Given the foregoing, the Commission should proceed to certify the results of the election as reflecting the failure of a majority of the employes voting to select union representation.

The Union

The Union asserts that all ballots in question were appropriately counted by the Commission. The Union argues that the ballots in question were mailed on December 5, 1990, ample time for their having been timely received in Madison. The Union contends that to uphold the City's challenge would penalize the employes for matters over which they had no control: a delay caused by the Postal Service and/or a mix-up at the Commission's offices. Given the Commission's holding in Flambeau School District, supra., the Union asks that the objections be dismissed and that it be certified as the collective bargaining representative of the employes.

DISCUSSION:

It is undisputed that the ballots of all five employes were received prior to the scheduled 10:00 a.m. commencement of the ballot count on December 11, 1990. Pursuant to our decision in Flambeau School District, supra., it was appropriate for Kramer to count all five ballots. While it is obviously unfortunate that Kramer was not aware that three additional ballots had been received prior to her initial ballot count, we do not find this unfortunate circumstance to be a basis for denying the three employes in question the opportunity to have their ballots counted.

We acknowledge that the Notice sent to employes advised them that their ballots would not be counted unless received on or before December 10, 1990. (2) We further acknowledge that while this sentence accurately communicates the paramount importance upon prompt placement of ballots in the mail, it does not accurately set forth the current Commission policy as to the counting of ballots received after the deadline. (3) However, the employes were not misled to their detriment. Pursuant to our result herein, all employes have participated in the decision as to whether they will be represented by the Union. Our result furthers the interests of maximizing participation while avoiding delay. The result urged by the City would deny participation to a majority of the workforce. Thus, even under the circumstances herein, we feel compelled to count the three ballots.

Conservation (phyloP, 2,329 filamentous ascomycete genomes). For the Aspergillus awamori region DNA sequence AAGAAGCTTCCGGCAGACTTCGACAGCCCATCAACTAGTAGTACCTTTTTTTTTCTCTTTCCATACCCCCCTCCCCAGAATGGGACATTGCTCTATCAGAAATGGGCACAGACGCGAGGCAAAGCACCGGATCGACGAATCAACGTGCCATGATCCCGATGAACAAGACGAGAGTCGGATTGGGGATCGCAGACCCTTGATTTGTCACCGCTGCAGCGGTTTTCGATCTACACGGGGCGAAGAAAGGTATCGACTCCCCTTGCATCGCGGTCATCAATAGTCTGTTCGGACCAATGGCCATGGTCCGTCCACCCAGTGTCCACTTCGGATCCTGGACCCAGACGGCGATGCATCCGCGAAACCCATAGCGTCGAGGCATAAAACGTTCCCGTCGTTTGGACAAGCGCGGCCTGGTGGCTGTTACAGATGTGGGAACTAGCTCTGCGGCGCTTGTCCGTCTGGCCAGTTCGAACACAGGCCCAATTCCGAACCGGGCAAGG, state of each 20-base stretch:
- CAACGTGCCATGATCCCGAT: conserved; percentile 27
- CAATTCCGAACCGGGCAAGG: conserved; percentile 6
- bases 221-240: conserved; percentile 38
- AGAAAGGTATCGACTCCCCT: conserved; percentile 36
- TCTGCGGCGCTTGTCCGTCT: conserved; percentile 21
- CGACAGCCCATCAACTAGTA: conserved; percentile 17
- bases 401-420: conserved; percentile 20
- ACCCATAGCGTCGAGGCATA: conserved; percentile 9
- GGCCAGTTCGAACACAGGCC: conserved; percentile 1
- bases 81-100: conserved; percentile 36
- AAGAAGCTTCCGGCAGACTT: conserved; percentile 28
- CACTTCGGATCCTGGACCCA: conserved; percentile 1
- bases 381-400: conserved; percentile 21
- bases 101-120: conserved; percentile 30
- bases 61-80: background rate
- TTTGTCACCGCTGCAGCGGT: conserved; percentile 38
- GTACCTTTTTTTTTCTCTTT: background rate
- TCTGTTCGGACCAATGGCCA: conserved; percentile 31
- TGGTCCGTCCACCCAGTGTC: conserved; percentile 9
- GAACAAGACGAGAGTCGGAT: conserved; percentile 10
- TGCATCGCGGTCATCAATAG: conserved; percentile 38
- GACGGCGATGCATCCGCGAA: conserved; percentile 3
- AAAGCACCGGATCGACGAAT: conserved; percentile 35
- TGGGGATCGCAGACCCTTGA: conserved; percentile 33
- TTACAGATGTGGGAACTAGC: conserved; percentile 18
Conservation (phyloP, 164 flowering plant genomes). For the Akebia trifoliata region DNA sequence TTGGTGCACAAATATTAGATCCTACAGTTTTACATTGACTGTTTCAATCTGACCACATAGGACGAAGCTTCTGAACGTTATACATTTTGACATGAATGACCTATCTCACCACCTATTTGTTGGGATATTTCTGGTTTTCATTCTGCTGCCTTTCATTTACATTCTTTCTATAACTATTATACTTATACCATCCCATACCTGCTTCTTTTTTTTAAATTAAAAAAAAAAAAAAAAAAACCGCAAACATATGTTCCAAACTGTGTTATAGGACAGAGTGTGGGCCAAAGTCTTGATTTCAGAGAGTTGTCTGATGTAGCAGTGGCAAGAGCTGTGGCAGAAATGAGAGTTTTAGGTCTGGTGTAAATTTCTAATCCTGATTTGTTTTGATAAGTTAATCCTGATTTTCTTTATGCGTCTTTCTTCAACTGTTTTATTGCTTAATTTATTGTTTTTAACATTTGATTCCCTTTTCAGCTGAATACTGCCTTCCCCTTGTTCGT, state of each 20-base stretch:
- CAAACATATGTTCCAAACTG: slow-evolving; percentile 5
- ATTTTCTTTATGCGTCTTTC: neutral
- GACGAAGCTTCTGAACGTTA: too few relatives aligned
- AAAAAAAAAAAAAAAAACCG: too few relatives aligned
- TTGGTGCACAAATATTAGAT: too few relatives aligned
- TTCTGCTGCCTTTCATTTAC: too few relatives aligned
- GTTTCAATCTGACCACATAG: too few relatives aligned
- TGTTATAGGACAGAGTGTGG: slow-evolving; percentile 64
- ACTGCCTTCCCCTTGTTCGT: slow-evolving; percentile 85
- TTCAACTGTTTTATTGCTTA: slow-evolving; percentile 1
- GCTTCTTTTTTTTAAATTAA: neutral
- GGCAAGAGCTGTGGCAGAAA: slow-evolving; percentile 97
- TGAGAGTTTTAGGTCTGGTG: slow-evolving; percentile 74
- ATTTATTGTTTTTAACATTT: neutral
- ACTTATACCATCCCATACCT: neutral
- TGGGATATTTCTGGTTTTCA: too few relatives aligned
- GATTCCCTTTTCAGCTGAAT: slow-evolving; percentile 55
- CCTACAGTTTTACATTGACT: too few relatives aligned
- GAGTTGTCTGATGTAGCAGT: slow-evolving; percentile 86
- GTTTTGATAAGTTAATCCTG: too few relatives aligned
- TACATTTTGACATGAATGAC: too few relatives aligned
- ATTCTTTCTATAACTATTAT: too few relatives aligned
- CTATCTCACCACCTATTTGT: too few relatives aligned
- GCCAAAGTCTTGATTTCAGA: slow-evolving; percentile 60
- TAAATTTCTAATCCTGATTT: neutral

Dated at Madison, Wisconsin this 29th day of January, 1991.

WISCONSIN EMPLOYMENT RELATIONS COMMISSION

By A. Henry Hempe /s/

A. Henry Hempe, Chairman

Herman Torosian /s/ Herman Torosian, Commissioner

William K. Strycker /s/

William K. Strycker, Commissioner


1. Pursuant to Sec. 227.48(2), Stats., the Commission hereby notifies the parties that a petition for rehearing may be filed with the Commission by following the procedures set forth in Sec. 227.49 and that a petition for judicial review naming the Commission as Respondent, may be filed by following the procedures set forth in Sec. 227.53, Stats.

227.49 Petitions for rehearing in contested cases. (1) A petition for rehearing shall not be prerequisite for appeal or review. Any person aggrieved by a final order may, within 20 days after service of the order, file a written petition for rehearing which shall specify in detail the grounds for the relief sought and supporting authorities. An agency may order a rehearing on its own motion within 20 days after service of a final order. This subsection does not apply to s. 17.025(3)(e). No agency is required to conduct more than one rehearing based on a petition for rehearing filed under this subsection in any contested case.

227.53 Parties and proceedings for review. (1) Except as otherwise specifically provided by law, any person aggrieved by a decision specified in s. 227.52 shall be entitled to judicial review thereof as provided in this chapter.